Reduce Stress With Positive Affirmations (with videos)
Posted Apr 01 2009 2:53pm
Is stress wearing you down? Are you worried about the bad economy? Your job? The mortgage? Your health? Your family? If so, you are not alone.
Life is always changing, and that can feel very stressful. But often, seemingly bad things will happen in our lives, that will actually turn out to be the catalysts to something positive. It’s very true that when one door closes another will open. Although it never feels so great when that one door closes. Recently I’ve had several doors close on me. But as hard as it’s been, I can already see that these things needed to happen to bring me closer to where I am meant to be.
There are three things we can do to help relieve the stress in our lives…
Number one is acceptance. We need to accept that life does not always go the way we perceive to be best.
One tool to help keep life in perspective is a gratitude journal where you write down a few things each day that you are thankful for. They can be big things, like I’m thankful that I have a warm, dry place to live in the midst of this crazy California rainstorm, or small things, like I had a really yummy hot chocolate the other day.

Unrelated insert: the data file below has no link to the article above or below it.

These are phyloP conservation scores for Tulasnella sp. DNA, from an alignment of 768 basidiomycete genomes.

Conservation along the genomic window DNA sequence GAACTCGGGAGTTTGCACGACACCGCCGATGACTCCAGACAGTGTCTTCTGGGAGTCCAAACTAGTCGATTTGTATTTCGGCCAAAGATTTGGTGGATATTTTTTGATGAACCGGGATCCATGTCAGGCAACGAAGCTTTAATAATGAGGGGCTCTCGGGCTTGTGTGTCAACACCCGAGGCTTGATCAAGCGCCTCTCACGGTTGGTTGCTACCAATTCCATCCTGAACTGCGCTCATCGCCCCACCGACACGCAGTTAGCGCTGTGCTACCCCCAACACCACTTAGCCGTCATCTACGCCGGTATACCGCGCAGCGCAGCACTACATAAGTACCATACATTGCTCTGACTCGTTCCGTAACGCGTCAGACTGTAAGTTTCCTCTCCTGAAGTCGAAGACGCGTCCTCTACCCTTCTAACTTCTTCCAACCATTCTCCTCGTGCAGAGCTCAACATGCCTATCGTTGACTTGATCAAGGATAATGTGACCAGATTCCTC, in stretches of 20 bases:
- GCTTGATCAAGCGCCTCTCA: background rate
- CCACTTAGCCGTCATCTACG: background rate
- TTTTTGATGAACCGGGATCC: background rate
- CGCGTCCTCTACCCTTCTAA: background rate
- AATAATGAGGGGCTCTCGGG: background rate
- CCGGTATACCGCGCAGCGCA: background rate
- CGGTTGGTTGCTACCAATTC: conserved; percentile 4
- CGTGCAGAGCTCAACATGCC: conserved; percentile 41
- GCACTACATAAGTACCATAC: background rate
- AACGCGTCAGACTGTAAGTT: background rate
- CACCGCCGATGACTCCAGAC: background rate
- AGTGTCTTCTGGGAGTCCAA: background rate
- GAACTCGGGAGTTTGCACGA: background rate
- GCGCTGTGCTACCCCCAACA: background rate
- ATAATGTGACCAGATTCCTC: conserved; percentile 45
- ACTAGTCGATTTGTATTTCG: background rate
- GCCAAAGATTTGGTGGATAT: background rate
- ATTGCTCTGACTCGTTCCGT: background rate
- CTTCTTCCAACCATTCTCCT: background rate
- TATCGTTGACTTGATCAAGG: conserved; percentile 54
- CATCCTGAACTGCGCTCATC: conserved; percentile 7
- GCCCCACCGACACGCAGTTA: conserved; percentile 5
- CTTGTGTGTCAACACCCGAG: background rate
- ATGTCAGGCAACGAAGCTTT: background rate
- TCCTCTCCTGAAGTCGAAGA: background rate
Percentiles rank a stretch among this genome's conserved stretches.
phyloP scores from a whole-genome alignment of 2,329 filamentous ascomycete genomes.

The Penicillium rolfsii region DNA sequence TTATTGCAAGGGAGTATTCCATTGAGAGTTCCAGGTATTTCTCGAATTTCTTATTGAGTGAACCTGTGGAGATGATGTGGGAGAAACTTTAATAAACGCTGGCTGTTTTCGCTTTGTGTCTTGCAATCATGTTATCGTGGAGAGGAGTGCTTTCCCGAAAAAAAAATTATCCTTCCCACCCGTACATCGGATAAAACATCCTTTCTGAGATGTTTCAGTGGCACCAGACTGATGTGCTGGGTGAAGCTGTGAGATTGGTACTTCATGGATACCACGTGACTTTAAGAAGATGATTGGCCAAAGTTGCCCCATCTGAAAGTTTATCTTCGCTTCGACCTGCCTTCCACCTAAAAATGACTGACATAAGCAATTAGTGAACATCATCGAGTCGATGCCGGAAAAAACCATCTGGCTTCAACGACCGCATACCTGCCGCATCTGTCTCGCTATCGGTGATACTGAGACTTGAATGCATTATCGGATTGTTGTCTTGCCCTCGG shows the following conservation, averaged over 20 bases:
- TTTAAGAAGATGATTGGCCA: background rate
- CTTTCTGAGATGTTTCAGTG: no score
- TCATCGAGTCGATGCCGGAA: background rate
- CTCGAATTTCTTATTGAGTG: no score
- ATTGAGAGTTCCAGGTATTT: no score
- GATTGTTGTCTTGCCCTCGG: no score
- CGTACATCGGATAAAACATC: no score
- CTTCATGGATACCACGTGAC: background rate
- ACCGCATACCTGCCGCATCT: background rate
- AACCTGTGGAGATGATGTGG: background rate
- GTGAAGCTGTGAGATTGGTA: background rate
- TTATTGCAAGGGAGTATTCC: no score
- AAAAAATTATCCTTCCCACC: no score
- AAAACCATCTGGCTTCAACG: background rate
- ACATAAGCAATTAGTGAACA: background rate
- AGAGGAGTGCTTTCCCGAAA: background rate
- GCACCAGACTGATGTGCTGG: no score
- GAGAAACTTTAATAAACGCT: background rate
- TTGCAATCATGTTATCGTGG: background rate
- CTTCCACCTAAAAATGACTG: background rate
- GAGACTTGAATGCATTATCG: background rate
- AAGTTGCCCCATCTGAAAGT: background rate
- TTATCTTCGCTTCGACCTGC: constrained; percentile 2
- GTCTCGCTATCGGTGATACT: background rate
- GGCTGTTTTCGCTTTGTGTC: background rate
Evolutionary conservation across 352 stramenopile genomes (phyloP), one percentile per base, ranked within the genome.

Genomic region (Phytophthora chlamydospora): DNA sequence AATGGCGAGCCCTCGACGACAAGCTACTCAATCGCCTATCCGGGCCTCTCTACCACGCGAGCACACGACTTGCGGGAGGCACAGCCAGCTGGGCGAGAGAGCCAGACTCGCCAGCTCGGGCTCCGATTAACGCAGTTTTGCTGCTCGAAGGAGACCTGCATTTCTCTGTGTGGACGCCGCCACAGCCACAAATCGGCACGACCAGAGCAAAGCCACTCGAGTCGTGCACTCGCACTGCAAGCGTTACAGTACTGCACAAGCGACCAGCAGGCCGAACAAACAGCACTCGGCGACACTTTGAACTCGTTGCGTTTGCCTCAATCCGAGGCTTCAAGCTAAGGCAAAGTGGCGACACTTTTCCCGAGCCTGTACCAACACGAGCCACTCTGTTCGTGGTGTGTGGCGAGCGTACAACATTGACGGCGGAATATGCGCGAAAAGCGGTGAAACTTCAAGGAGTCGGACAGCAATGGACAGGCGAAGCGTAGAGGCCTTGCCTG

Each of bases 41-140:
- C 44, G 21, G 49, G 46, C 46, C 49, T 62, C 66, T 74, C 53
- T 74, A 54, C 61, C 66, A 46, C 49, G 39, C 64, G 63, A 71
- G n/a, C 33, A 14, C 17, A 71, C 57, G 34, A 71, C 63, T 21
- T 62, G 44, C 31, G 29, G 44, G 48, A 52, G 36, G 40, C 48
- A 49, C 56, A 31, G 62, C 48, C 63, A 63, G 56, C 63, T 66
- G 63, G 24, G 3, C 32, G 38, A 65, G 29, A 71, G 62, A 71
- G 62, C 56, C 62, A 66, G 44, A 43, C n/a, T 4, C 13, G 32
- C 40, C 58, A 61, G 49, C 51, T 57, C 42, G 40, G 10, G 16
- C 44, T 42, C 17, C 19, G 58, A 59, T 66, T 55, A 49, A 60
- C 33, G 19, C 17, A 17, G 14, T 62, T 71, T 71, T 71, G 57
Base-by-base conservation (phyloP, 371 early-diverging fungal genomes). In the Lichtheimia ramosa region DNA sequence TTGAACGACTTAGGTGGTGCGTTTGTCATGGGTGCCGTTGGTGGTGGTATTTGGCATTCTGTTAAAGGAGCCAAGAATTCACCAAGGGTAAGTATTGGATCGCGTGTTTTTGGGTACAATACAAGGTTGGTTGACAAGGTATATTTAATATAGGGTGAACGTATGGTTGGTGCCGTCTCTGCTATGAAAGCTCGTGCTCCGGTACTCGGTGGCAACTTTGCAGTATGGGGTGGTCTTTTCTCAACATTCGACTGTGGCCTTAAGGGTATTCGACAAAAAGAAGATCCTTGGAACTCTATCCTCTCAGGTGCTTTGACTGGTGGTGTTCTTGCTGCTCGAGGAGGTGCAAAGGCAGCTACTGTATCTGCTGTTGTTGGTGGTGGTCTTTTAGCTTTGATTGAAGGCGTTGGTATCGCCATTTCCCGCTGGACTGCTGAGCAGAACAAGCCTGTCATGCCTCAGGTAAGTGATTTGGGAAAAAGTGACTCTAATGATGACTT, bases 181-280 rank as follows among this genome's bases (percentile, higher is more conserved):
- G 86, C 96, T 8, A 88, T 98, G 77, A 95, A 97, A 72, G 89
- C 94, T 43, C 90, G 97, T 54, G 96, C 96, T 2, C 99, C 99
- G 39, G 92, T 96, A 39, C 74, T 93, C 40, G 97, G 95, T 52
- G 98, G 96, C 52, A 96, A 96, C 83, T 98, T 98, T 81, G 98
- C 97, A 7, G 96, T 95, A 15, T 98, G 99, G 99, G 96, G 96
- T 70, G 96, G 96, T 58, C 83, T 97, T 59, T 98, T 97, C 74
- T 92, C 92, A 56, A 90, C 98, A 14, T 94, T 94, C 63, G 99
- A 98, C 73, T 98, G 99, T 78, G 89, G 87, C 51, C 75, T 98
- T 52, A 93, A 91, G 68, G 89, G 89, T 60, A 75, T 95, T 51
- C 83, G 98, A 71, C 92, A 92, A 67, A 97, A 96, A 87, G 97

Number three is your inner game and positive affirmations.
What is your inner voice saying to you? Have you developed the habit of saying negative things to yourself? If so, this is a habit that needs to be broken.
Whether we speak out loud or we are in silence, our brain is in continuous chatter. We have thoughts about things to do, feelings, expectations, ideas, reminders, theories and conversations.
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Much of our mind chatter is thoughts we have been given by others, thoughts based on past experiences we have had (as kids), things we have seen in the media and interpretations of what has happened around us. The real challenge is to switch from negative thoughts to positive ones.
Taking a wealth/prosperity affirmation as our example, it’s unlikely that a wealthy person would tell someone “I’m a very wealthy person” or “I’m a multi-millionaire,” but they might tell someone “I’m never in need of money” or “My finances are better than they’ve ever been before.” Think of a way in which you’d tell your friends and family about your wealth, and use that as your money mantra. If you use a lot of slang or colloquial phrases, fashion your affirmation that way. A person who refers to money as “dough,” for instance, would probably be better off writing her mantra as “I’m rollin’ in dough!” than as “I have a lot of money!” Keep your own speech pattern in mind when you write out your affirmations, and they’ll be much more powerful for you.